I believe that we each have fundamental needs (similar to Maslow's list) which are in fact emotional needs – the need for Safety, Security, Belonging, Love, Knowledge, Beauty and Spirituality. How we each seek to fulfill them is a personal quest. What I have discovered – finally – after decades of seeking to have them fulfilled by others (that never works) – and more decades of gaining new knowledge and experience – is that only I can fulfill these basic 7 emotional needs within myself.
I am with you. But I can imagine that some can get that sort of satisfaction by believing in an omnipotent being. Other people are going to let us down at one point or another. But some imaginary construct in our mind that is perfect and watching out for us may make us feel better. It can help us cope with death for ourselves or a loved one, when bad things happen we can believe there is someone to see us through it or is teaching us a lesson, that sort of thing. I don't believe, so I rely on myself and am happy. Probably people that can't trust themselves to do the right things to make them happy are more likely to turn to God.
I understand that it is your right to believe or not to believe in god. I just don't know what the non believers are going to do when the "Great Tribulation" happens, because when it does happen, there will be no help for you. Jeremiah 25:31-33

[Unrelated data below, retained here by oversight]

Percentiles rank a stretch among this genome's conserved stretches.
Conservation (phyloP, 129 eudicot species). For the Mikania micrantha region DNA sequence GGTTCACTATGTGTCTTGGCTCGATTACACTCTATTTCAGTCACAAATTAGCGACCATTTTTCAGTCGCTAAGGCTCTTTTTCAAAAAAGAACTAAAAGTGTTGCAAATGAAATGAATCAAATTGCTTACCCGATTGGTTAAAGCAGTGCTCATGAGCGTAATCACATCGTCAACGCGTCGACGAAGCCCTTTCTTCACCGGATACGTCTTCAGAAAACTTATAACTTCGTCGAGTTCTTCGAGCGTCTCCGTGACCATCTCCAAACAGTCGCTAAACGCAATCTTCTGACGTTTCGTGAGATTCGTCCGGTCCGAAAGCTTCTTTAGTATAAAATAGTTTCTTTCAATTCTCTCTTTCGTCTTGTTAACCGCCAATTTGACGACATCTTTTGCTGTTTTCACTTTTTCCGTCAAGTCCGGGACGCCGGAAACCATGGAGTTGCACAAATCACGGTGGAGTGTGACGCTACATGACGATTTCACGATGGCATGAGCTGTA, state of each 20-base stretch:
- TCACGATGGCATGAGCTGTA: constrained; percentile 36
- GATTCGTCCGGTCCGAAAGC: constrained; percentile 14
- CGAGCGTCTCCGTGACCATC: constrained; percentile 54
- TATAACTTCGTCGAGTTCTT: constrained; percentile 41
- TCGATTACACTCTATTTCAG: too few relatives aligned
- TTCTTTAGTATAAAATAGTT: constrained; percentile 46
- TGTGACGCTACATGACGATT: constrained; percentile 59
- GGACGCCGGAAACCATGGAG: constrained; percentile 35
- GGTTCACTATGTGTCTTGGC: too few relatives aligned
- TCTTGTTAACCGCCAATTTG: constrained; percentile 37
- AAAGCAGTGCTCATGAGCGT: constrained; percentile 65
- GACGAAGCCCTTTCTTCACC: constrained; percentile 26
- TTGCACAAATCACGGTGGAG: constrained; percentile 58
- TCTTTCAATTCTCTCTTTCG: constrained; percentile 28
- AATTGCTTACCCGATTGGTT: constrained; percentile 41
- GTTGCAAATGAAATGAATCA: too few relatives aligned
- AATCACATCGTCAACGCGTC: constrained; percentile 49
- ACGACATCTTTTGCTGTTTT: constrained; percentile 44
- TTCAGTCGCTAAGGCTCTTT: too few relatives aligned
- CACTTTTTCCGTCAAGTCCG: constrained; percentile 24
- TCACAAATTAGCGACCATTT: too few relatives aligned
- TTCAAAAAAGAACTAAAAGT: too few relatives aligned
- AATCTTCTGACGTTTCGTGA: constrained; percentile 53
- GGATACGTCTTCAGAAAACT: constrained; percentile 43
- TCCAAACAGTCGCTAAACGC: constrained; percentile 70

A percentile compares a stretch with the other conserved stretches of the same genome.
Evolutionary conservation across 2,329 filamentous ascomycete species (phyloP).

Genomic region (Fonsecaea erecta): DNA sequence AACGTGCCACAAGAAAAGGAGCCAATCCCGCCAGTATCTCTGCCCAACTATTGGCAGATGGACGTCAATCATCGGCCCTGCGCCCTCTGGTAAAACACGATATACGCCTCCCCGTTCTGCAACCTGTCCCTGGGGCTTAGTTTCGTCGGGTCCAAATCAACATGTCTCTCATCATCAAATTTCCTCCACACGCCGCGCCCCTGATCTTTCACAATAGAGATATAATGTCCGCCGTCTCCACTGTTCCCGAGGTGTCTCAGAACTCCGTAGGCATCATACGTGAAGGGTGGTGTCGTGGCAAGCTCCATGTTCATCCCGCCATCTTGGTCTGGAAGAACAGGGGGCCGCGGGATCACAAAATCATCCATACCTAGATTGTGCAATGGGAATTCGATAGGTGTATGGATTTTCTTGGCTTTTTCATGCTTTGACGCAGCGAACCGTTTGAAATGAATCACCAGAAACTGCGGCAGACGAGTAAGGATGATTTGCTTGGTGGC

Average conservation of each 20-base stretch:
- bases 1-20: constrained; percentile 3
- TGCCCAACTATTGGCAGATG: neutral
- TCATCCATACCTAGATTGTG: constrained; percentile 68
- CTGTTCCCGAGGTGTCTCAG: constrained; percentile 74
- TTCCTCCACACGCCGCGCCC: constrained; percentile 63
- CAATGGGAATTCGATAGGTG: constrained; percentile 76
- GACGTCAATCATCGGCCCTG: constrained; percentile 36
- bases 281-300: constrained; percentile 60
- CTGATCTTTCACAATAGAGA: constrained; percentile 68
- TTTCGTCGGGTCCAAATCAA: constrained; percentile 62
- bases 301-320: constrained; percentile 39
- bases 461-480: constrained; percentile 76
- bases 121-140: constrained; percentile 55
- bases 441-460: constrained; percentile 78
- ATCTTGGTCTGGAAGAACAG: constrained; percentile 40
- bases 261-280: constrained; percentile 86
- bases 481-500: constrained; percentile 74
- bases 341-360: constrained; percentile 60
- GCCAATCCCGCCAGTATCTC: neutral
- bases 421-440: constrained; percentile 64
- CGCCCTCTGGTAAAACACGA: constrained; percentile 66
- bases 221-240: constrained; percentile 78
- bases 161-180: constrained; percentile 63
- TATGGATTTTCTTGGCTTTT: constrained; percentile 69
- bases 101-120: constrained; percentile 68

It won't happen...so we don't worry about it.
Considering that it will never happen, we won't do anything.
I could also ask the same of you with the "Great Tribulation" does not happen. We all see meaning in randomness, the difference is that some of us accept it and move on.
Judge not, lest ye be judged.
Now, go bake some cookies.
Jennifer, you are assuming that you are right, and non-believers or those who follow other religions are all wrong. That seems like arrogance to me. Very un-Christian of you.
So be it. But one thing you cannot say is that, you were never warned...
I just lost about 3 minutes of my life and likely killed numerous brains cells reading the drivel; both the article and the comments.
talking to imaginary friends gets old fast though.
What balderdash. How did they conduct this study? Did they study modern day humans who are already seeped in ancient religious tradition?
If so, then their study is flawed and meaningless.
To be truly objective, they should use only those modern human beings untainted by religious ignorance, who are educated with real world knowledge. I strongly doubt such subjects would develop any religious "need" to understand the world around them.
I'd wager these educated subjects would never feel or devise a need for a sun god to explain why there's daylight every new morning.
And they would probably eat pork.
Theres plenty of intelligent people who believe in God or a deity of some sort
Agreed. I make no mention of religion or god to my 4 year old son. We'll see if he turns naturally toward religion or if his questions about universal mysteries are satisfies elsewhere. Religion is a vestigial tail that will eventually be shed, like it or not we are evolving.